Internet Commons – The next tragedy? -Camille

How does the theory of the commons relate to internet, community or politics?

The Tragedy of the Commons by Garrett Hardin relates to the concerns over population growth. Although this article was printed in 1968, we can gain further understanding of our age by applying Hardin’s concepts to the Internet. The Internet is often touted as the commons of our age; a free place to exchange ideas, find people with common interests and a place to organize social protest or other forms of political involvement as Kollock and Smith discussed last week. The Internet functions as a commons, in that, once accessed, there is freedom to roam and partake of whatever of these priorities might interest us. Is the internet truly a commons?

Hardin would feel that because we have instituted certain controls over it, that the Internet is not a true commons because it is not truly accessible to all. Everyone may have the right to access the Internet, but it is not free. Internet access costs money. Hardin might conceive of financial access as a method of control in essence moderating the Internet’s usage. Access is certainly limited by money and in essence denies the lower classes or poorer countries from access to the Internet commons. In addition, infrastructure also moderates access to the Internet commons.

There are places in the world where infrastructure does not exist and therefore access is denied. Deterrents to access in essence create a greater divide between the haves and have-nots. Ironically, this financial and infrastructure barriers, according to Hardin, are likely what also promoted the Internet’s growth amongst affluent countries. According to Hardin, cattle owners are obliged to increase their herds in order to “maximize their gain.” Could we not say the same of internet retailers who have pushed their way into the web for an additional bite at the profit pie? Intuitively, we can say “yes!” In turn, further traffic to utilize the net for shopping and other entrainment activities also pushes additional companies and advertisers to seize their corner of the web regardless of how it might over pollute the Internet commons with spam, phishing and other annoyances. Standards or “legislated temperance” has somewhat moderate this problem. Anti-spam laws have helped to diminish but not totally obliterate nuisance emails from your inbox. However, laws governing the internet are sparse.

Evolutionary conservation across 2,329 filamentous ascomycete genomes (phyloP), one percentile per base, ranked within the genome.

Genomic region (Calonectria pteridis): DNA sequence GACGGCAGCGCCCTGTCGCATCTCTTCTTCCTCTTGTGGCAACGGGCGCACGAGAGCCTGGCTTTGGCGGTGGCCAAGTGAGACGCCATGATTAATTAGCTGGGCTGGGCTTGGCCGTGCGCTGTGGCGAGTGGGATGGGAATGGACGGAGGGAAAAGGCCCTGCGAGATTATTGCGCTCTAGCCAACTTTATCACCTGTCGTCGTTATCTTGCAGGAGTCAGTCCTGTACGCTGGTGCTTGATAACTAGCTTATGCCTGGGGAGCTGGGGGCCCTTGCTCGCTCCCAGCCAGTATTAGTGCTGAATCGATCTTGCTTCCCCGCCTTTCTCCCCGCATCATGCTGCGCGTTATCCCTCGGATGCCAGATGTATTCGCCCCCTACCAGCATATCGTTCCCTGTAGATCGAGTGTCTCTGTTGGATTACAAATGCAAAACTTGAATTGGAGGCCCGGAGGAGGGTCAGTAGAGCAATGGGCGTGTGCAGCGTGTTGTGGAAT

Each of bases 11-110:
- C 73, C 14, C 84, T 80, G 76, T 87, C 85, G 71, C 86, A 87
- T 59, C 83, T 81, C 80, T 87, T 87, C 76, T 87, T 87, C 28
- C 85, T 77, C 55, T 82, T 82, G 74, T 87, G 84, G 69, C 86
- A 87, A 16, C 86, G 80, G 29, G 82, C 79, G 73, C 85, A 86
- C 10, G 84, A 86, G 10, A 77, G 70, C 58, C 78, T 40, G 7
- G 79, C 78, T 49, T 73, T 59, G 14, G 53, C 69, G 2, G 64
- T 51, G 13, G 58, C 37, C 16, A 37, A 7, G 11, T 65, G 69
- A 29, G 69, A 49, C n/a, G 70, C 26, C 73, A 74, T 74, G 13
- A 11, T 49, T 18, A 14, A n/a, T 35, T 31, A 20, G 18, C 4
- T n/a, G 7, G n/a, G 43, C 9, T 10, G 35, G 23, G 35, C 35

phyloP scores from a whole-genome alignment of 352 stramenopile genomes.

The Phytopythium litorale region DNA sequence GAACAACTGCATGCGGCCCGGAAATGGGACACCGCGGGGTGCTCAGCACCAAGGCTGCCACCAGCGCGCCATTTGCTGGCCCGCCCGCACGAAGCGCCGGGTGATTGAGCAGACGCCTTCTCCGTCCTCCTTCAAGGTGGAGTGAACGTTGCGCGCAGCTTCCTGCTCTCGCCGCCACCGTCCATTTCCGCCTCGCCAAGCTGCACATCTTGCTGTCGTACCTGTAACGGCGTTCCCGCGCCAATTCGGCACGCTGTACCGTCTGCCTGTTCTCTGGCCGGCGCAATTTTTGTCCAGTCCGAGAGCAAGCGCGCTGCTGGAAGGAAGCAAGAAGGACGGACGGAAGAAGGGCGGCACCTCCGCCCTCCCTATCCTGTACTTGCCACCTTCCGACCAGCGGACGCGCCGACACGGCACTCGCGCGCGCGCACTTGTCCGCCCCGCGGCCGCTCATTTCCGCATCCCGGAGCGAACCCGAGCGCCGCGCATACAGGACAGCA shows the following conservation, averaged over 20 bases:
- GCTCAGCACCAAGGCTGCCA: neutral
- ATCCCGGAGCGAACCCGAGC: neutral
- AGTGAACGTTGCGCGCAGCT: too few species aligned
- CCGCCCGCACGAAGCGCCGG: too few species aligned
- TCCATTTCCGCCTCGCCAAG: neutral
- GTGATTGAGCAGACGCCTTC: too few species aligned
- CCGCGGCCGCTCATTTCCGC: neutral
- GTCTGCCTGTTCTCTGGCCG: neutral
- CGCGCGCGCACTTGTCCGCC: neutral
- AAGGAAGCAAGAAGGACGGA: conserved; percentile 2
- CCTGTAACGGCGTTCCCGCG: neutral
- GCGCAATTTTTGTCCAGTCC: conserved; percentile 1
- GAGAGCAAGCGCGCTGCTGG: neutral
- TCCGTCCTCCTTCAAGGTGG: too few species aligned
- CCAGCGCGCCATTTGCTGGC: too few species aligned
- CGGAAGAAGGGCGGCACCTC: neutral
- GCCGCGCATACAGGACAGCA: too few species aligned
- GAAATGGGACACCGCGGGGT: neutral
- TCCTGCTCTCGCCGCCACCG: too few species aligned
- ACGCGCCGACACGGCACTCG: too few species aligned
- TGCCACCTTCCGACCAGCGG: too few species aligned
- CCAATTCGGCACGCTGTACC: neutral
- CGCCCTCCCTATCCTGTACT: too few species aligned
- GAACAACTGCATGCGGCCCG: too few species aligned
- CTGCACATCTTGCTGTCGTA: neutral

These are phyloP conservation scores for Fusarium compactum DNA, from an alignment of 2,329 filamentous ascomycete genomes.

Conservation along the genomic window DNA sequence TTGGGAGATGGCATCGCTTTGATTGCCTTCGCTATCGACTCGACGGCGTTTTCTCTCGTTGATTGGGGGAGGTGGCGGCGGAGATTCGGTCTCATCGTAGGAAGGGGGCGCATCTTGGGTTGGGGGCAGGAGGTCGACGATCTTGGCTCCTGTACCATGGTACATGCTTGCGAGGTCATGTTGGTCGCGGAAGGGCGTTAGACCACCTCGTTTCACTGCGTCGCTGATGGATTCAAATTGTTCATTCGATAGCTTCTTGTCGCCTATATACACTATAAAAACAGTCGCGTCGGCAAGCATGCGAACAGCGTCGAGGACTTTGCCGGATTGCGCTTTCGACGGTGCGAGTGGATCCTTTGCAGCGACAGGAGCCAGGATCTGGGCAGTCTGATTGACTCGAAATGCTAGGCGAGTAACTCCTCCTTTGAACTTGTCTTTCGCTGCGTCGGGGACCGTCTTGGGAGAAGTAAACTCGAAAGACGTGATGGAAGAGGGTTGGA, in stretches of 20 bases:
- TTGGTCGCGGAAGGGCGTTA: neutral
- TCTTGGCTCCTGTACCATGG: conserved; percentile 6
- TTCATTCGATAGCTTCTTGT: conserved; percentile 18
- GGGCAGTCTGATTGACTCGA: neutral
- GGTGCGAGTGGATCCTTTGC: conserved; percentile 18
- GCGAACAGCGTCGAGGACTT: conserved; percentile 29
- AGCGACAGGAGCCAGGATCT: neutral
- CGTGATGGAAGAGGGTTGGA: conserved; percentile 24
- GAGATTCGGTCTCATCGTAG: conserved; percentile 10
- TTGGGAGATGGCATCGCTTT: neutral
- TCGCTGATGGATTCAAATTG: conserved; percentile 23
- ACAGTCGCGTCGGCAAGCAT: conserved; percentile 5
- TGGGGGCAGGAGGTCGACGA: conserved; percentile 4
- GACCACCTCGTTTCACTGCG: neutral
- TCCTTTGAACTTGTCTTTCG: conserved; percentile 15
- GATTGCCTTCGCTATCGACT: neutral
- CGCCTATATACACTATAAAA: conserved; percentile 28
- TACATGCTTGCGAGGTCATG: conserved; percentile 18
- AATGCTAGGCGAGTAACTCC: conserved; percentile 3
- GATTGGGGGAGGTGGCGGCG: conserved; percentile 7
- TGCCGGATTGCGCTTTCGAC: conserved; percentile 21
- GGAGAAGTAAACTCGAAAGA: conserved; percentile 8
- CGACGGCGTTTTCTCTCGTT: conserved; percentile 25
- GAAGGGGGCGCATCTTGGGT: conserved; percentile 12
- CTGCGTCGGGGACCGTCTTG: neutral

For now, there is relative freedom of the Internet. The Internet’s relative freedom has been its major appeal to users. There are opportunities to meet people with common interests and goals in a “safe” environment. A great many of the communities are self-policed which means they are utilizing conscience and the morals of our day to moderate communities. Hardin would be well pleased with appealing to human values of the day in order to moderate Internet usage. In our age, we are always looking for technical solutions to our problems. Hardin states that a change in human values or morality is the only thing that can save us from the destruction of the commons. The Internet is not the technical solution to all social ills but it does provide a social benefit in its current state. The Internet allows those with common goals and interests to find one another. However, it does not equally benefit all because of lack of access. As time goes on such barriers may cease to exist. Ironically, this universal access might mean the destruction of the Internet commons. However, this is for another generation to fathom.


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